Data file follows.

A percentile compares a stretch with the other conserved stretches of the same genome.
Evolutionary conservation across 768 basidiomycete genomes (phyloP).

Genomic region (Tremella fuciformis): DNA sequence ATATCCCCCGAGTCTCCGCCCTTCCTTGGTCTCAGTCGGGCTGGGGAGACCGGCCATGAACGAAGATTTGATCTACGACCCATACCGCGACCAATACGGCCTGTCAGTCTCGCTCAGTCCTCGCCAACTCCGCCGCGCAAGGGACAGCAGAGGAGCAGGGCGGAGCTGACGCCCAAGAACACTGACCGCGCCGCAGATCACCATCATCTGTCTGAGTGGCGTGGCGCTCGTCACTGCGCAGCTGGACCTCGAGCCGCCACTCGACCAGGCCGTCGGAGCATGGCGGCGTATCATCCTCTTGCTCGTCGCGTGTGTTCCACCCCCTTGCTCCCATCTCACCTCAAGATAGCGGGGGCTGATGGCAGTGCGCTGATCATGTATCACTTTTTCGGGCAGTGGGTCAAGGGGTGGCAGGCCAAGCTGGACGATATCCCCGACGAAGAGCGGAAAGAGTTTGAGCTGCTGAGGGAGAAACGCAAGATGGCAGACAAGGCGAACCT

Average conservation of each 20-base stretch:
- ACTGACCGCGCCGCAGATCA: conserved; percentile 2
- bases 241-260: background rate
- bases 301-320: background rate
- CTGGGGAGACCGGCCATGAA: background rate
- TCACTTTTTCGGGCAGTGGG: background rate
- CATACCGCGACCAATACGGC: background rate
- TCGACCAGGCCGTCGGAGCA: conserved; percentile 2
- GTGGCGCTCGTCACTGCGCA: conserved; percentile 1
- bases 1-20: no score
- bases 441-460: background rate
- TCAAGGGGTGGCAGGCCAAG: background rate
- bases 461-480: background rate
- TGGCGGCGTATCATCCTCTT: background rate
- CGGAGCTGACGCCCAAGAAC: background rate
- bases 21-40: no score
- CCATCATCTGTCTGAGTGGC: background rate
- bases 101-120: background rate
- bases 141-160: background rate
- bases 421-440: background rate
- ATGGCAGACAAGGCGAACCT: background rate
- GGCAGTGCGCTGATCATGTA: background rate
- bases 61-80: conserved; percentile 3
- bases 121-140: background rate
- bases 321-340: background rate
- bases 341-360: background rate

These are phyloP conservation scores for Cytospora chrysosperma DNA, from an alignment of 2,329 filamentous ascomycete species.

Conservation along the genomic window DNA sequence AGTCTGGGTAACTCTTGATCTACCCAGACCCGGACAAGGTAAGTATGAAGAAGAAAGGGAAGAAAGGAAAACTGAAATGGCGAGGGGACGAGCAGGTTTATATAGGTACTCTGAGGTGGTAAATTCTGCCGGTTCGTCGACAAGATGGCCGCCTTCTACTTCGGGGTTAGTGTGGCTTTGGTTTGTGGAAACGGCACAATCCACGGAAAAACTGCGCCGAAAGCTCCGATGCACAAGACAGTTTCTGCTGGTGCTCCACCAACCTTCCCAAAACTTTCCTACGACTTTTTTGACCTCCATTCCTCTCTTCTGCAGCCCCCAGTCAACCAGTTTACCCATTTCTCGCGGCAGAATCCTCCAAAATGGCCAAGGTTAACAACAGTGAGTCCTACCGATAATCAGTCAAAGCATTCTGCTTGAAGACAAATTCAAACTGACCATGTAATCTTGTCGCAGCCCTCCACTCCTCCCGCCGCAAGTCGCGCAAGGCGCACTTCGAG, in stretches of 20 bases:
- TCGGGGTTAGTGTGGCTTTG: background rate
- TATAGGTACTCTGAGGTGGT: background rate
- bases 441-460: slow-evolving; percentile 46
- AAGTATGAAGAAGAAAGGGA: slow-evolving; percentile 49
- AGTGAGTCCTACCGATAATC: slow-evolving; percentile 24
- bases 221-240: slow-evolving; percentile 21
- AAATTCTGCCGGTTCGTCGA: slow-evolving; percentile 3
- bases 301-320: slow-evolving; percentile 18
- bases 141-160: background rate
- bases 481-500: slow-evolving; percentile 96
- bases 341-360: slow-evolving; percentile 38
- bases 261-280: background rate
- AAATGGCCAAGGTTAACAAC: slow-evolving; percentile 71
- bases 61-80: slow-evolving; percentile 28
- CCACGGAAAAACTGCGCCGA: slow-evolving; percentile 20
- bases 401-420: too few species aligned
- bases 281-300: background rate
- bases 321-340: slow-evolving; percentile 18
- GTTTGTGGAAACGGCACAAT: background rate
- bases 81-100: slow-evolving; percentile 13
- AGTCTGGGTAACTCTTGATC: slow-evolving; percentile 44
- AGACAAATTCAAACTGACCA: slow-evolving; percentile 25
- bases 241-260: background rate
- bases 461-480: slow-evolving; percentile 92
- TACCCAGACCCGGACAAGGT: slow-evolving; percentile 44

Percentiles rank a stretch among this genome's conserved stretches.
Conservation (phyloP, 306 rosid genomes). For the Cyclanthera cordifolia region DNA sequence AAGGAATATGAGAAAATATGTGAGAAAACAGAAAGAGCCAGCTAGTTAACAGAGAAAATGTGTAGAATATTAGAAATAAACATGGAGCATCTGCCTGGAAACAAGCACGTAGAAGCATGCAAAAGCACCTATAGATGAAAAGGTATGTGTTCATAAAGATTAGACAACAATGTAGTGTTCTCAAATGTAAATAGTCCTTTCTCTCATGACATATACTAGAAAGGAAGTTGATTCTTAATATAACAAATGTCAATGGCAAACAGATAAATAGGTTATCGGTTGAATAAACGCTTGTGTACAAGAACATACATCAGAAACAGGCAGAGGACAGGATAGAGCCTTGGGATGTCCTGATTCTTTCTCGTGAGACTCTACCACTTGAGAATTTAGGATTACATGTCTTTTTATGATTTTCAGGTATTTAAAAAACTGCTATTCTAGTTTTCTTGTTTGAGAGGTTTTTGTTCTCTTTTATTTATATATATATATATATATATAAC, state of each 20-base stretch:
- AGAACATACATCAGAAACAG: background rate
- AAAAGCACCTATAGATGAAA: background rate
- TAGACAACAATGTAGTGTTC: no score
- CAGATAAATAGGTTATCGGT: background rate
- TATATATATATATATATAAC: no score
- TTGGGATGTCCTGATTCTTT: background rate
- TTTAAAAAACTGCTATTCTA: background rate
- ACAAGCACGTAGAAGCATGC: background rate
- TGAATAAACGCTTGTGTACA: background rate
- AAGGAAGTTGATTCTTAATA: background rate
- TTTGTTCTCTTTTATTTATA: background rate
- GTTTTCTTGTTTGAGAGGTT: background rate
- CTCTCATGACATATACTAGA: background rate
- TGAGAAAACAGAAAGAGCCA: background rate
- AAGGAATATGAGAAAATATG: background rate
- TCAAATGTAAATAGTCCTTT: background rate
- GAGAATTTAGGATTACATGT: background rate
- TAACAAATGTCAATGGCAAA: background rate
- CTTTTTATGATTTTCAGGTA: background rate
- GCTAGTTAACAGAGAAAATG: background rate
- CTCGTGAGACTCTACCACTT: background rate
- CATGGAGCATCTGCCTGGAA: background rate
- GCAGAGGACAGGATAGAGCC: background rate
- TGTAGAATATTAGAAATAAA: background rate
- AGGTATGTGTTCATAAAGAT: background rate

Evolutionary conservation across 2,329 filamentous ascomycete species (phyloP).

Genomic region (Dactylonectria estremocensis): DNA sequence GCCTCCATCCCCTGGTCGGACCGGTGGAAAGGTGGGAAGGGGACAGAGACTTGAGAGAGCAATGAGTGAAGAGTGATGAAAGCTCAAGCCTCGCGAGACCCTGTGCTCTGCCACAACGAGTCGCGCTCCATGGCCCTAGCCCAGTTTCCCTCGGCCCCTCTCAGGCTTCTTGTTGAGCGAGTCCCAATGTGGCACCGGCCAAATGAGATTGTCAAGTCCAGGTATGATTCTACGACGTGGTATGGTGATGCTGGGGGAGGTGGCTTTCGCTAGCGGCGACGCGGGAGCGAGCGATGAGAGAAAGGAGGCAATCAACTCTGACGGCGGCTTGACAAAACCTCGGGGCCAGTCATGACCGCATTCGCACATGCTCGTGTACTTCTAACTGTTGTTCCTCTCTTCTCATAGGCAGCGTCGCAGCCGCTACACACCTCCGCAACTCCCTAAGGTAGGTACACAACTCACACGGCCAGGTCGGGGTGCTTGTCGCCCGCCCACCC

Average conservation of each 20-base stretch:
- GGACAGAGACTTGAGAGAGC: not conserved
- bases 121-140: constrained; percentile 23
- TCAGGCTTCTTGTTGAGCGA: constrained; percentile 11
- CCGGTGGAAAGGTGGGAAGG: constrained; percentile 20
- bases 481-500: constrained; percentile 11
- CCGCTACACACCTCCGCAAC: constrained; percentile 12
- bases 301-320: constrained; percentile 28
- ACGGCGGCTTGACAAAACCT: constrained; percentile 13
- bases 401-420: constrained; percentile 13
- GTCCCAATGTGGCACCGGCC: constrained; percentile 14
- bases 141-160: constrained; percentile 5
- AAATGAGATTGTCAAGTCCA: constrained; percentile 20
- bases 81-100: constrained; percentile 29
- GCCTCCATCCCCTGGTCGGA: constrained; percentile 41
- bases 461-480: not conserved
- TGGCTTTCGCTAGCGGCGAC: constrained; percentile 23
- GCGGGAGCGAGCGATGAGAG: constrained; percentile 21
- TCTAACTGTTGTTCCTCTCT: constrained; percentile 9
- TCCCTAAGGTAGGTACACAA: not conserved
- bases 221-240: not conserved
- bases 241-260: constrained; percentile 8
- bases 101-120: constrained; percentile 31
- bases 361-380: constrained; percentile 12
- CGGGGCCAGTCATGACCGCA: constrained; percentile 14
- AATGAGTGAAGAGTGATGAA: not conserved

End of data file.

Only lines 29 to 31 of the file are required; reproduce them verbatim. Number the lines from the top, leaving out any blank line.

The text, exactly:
- bases 341-360: background rate

These are phyloP conservation scores for Cytospora chrysosperma DNA, from an alignment of 2,329 filamentous ascomycete species.

Conservation along the genomic window DNA sequence AGTCTGGGTAACTCTTGATCTACCCAGACCCGGACAAGGTAAGTATGAAGAAGAAAGGGAAGAAAGGAAAACTGAAATGGCGAGGGGACGAGCAGGTTTATATAGGTACTCTGAGGTGGTAAATTCTGCCGGTTCGTCGACAAGATGGCCGCCTTCTACTTCGGGGTTAGTGTGGCTTTGGTTTGTGGAAACGGCACAATCCACGGAAAAACTGCGCCGAAAGCTCCGATGCACAAGACAGTTTCTGCTGGTGCTCCACCAACCTTCCCAAAACTTTCCTACGACTTTTTTGACCTCCATTCCTCTCTTCTGCAGCCCCCAGTCAACCAGTTTACCCATTTCTCGCGGCAGAATCCTCCAAAATGGCCAAGGTTAACAACAGTGAGTCCTACCGATAATCAGTCAAAGCATTCTGCTTGAAGACAAATTCAAACTGACCATGTAATCTTGTCGCAGCCCTCCACTCCTCCCGCCGCAAGTCGCGCAAGGCGCACTTCGAG, in stretches of 20 bases: